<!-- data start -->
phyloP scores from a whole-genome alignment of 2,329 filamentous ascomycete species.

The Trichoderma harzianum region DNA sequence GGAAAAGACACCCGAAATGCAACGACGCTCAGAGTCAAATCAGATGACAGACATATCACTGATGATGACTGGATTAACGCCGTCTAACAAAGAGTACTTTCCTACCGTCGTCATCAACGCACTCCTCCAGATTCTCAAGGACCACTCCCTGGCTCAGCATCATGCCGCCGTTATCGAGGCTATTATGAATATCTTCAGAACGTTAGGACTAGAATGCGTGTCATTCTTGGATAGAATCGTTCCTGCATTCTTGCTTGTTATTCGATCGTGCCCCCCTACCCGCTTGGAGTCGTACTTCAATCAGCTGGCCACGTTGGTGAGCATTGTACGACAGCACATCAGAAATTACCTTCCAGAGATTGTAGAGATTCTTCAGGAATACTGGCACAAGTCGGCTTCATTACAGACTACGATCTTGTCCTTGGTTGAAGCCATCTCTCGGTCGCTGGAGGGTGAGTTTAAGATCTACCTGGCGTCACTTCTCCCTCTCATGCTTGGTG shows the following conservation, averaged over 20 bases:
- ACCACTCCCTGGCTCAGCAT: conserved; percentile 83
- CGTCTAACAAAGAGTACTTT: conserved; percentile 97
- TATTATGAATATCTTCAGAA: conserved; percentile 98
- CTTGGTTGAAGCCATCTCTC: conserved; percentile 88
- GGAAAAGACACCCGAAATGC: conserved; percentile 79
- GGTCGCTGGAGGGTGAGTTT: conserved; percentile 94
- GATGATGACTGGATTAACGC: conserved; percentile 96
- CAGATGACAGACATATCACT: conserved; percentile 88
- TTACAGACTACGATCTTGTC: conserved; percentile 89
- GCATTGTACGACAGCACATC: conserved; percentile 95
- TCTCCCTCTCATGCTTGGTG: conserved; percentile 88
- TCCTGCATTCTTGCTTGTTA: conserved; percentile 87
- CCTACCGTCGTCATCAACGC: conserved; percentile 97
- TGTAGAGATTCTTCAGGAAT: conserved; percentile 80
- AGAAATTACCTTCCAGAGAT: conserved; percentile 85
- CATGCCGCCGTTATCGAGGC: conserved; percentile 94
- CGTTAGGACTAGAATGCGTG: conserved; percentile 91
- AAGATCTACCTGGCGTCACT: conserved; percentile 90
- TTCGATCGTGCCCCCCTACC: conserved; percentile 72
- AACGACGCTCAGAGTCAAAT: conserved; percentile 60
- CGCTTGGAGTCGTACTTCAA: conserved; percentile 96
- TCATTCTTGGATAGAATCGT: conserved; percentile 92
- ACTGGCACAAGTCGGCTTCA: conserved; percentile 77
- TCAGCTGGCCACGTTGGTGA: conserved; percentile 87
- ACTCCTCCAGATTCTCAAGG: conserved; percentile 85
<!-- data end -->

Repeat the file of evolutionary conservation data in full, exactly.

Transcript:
phyloP scores from a whole-genome alignment of 2,329 filamentous ascomycete species.

The Trichoderma harzianum region DNA sequence GGAAAAGACACCCGAAATGCAACGACGCTCAGAGTCAAATCAGATGACAGACATATCACTGATGATGACTGGATTAACGCCGTCTAACAAAGAGTACTTTCCTACCGTCGTCATCAACGCACTCCTCCAGATTCTCAAGGACCACTCCCTGGCTCAGCATCATGCCGCCGTTATCGAGGCTATTATGAATATCTTCAGAACGTTAGGACTAGAATGCGTGTCATTCTTGGATAGAATCGTTCCTGCATTCTTGCTTGTTATTCGATCGTGCCCCCCTACCCGCTTGGAGTCGTACTTCAATCAGCTGGCCACGTTGGTGAGCATTGTACGACAGCACATCAGAAATTACCTTCCAGAGATTGTAGAGATTCTTCAGGAATACTGGCACAAGTCGGCTTCATTACAGACTACGATCTTGTCCTTGGTTGAAGCCATCTCTCGGTCGCTGGAGGGTGAGTTTAAGATCTACCTGGCGTCACTTCTCCCTCTCATGCTTGGTG shows the following conservation, averaged over 20 bases:
- ACCACTCCCTGGCTCAGCAT: conserved; percentile 83
- CGTCTAACAAAGAGTACTTT: conserved; percentile 97
- TATTATGAATATCTTCAGAA: conserved; percentile 98
- CTTGGTTGAAGCCATCTCTC: conserved; percentile 88
- GGAAAAGACACCCGAAATGC: conserved; percentile 79
- GGTCGCTGGAGGGTGAGTTT: conserved; percentile 94
- GATGATGACTGGATTAACGC: conserved; percentile 96
- CAGATGACAGACATATCACT: conserved; percentile 88
- TTACAGACTACGATCTTGTC: conserved; percentile 89
- GCATTGTACGACAGCACATC: conserved; percentile 95
- TCTCCCTCTCATGCTTGGTG: conserved; percentile 88
- TCCTGCATTCTTGCTTGTTA: conserved; percentile 87
- CCTACCGTCGTCATCAACGC: conserved; percentile 97
- TGTAGAGATTCTTCAGGAAT: conserved; percentile 80
- AGAAATTACCTTCCAGAGAT: conserved; percentile 85
- CATGCCGCCGTTATCGAGGC: conserved; percentile 94
- CGTTAGGACTAGAATGCGTG: conserved; percentile 91
- AAGATCTACCTGGCGTCACT: conserved; percentile 90
- TTCGATCGTGCCCCCCTACC: conserved; percentile 72
- AACGACGCTCAGAGTCAAAT: conserved; percentile 60
- CGCTTGGAGTCGTACTTCAA: conserved; percentile 96
- TCATTCTTGGATAGAATCGT: conserved; percentile 92
- ACTGGCACAAGTCGGCTTCA: conserved; percentile 77
- TCAGCTGGCCACGTTGGTGA: conserved; percentile 87
- ACTCCTCCAGATTCTCAAGG: conserved; percentile 85